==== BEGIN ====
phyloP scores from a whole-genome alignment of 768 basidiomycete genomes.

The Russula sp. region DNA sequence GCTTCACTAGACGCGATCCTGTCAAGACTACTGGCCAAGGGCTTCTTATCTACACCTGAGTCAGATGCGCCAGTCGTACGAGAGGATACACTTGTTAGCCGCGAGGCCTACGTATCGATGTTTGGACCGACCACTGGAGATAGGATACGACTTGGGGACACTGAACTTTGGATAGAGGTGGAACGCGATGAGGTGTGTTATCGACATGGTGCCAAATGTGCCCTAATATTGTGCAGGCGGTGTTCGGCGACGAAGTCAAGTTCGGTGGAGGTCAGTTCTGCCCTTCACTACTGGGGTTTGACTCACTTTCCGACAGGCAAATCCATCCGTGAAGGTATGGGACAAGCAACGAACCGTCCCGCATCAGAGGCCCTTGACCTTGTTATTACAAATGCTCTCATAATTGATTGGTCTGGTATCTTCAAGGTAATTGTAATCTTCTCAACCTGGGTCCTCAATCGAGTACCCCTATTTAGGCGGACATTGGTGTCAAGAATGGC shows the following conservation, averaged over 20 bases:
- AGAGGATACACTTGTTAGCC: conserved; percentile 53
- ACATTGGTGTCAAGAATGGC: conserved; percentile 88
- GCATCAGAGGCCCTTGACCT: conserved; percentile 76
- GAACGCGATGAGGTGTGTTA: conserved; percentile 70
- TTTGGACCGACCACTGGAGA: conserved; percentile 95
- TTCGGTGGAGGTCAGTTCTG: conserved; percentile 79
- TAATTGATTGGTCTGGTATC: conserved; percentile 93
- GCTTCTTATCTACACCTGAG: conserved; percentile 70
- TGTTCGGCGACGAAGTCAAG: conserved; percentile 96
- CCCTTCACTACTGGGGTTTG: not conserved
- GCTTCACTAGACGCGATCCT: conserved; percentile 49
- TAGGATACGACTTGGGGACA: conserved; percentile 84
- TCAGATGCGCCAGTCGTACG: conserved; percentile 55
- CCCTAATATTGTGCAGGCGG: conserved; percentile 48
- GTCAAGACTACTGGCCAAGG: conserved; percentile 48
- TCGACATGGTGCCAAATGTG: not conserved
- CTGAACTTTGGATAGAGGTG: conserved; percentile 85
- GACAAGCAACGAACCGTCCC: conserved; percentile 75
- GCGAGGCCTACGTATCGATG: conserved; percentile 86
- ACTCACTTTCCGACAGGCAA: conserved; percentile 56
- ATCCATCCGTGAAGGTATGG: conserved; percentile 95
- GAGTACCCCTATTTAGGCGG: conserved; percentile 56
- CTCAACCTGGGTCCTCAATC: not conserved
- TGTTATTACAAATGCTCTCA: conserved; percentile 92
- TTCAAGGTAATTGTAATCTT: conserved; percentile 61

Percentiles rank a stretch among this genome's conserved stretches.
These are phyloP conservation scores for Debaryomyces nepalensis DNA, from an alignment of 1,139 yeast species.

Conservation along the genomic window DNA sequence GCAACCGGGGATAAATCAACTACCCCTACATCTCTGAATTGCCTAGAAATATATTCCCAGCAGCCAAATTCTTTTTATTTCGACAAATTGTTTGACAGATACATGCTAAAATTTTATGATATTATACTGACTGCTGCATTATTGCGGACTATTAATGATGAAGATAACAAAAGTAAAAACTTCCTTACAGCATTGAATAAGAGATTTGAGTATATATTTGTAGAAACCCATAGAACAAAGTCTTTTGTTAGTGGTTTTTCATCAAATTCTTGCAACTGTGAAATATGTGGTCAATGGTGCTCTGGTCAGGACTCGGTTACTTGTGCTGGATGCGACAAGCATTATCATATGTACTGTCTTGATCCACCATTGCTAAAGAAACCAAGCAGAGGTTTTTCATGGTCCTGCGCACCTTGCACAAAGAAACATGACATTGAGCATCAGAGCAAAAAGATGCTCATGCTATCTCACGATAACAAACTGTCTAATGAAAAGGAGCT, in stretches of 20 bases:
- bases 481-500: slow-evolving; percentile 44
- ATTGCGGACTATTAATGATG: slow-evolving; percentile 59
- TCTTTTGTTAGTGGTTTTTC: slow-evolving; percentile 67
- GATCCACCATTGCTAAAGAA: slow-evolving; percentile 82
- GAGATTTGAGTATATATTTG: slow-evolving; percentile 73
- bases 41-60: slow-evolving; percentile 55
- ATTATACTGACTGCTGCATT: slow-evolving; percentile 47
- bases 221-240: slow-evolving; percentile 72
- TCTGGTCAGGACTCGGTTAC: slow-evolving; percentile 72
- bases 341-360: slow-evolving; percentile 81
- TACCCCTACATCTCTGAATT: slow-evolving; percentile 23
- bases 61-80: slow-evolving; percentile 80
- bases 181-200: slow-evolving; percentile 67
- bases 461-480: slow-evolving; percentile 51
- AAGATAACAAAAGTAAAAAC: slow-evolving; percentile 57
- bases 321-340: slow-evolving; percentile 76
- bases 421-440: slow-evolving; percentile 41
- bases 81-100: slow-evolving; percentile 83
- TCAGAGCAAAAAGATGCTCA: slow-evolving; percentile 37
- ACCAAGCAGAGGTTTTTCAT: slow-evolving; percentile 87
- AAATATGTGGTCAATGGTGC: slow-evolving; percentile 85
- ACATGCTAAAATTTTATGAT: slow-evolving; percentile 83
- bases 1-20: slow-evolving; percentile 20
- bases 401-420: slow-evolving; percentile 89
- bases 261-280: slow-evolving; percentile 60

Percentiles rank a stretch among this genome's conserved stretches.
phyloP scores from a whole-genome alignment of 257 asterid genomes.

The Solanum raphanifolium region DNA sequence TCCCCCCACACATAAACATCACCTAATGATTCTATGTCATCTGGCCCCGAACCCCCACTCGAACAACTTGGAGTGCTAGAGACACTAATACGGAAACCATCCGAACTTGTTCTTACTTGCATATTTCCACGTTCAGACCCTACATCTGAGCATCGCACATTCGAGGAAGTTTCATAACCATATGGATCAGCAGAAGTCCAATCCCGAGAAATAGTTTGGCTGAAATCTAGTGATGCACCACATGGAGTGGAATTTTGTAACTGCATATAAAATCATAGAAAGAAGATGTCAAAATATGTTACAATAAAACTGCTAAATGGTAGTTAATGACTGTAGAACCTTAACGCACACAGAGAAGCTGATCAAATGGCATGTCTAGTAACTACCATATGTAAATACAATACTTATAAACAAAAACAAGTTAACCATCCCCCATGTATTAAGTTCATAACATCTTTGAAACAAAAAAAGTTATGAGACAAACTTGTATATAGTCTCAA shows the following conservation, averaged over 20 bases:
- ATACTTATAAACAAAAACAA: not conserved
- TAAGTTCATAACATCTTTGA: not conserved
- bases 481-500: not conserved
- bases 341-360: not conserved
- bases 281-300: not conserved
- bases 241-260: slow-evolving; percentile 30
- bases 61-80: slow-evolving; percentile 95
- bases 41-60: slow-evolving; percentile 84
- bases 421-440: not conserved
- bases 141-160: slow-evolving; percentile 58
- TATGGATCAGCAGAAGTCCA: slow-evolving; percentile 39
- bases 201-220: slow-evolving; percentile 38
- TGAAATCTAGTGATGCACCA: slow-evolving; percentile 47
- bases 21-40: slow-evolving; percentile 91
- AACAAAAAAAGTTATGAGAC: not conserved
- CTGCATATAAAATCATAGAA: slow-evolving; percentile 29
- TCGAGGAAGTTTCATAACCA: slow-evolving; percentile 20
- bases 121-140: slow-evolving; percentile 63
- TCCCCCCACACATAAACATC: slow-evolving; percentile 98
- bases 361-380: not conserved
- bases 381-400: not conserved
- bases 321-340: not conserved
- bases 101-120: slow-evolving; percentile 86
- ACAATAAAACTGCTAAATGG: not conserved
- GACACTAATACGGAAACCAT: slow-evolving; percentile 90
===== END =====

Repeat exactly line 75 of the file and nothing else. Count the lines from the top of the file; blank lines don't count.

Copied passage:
- TCGAGGAAGTTTCATAACCA: slow-evolving; percentile 20